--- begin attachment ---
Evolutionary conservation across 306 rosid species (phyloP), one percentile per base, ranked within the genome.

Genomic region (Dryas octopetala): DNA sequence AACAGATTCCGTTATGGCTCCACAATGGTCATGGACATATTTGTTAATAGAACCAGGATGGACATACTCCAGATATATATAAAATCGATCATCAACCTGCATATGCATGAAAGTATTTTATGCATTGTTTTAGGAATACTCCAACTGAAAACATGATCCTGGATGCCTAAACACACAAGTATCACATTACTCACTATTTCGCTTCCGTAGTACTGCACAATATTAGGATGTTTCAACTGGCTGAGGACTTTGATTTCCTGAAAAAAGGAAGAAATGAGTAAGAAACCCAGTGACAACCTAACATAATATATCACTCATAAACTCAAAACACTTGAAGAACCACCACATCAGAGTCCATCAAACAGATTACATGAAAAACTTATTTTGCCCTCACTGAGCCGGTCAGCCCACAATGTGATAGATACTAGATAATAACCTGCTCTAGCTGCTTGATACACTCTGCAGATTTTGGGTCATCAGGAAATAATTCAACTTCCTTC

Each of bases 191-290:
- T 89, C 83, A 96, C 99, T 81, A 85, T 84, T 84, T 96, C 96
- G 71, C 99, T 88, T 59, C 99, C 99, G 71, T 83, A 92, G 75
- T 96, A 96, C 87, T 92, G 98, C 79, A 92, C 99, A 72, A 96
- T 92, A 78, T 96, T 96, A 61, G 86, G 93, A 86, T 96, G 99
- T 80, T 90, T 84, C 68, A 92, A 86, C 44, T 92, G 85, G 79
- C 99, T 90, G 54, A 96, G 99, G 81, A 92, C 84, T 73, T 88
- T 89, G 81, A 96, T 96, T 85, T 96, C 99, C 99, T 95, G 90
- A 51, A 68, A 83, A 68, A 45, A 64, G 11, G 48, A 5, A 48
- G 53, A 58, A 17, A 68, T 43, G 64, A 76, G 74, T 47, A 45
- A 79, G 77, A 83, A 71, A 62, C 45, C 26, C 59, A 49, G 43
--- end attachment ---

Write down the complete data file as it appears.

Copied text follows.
Evolutionary conservation across 306 rosid species (phyloP), one percentile per base, ranked within the genome.

Genomic region (Dryas octopetala): DNA sequence AACAGATTCCGTTATGGCTCCACAATGGTCATGGACATATTTGTTAATAGAACCAGGATGGACATACTCCAGATATATATAAAATCGATCATCAACCTGCATATGCATGAAAGTATTTTATGCATTGTTTTAGGAATACTCCAACTGAAAACATGATCCTGGATGCCTAAACACACAAGTATCACATTACTCACTATTTCGCTTCCGTAGTACTGCACAATATTAGGATGTTTCAACTGGCTGAGGACTTTGATTTCCTGAAAAAAGGAAGAAATGAGTAAGAAACCCAGTGACAACCTAACATAATATATCACTCATAAACTCAAAACACTTGAAGAACCACCACATCAGAGTCCATCAAACAGATTACATGAAAAACTTATTTTGCCCTCACTGAGCCGGTCAGCCCACAATGTGATAGATACTAGATAATAACCTGCTCTAGCTGCTTGATACACTCTGCAGATTTTGGGTCATCAGGAAATAATTCAACTTCCTTC

Each of bases 191-290:
- T 89, C 83, A 96, C 99, T 81, A 85, T 84, T 84, T 96, C 96
- G 71, C 99, T 88, T 59, C 99, C 99, G 71, T 83, A 92, G 75
- T 96, A 96, C 87, T 92, G 98, C 79, A 92, C 99, A 72, A 96
- T 92, A 78, T 96, T 96, A 61, G 86, G 93, A 86, T 96, G 99
- T 80, T 90, T 84, C 68, A 92, A 86, C 44, T 92, G 85, G 79
- C 99, T 90, G 54, A 96, G 99, G 81, A 92, C 84, T 73, T 88
- T 89, G 81, A 96, T 96, T 85, T 96, C 99, C 99, T 95, G 90
- A 51, A 68, A 83, A 68, A 45, A 64, G 11, G 48, A 5, A 48
- G 53, A 58, A 17, A 68, T 43, G 64, A 76, G 74, T 47, A 45
- A 79, G 77, A 83, A 71, A 62, C 45, C 26, C 59, A 49, G 43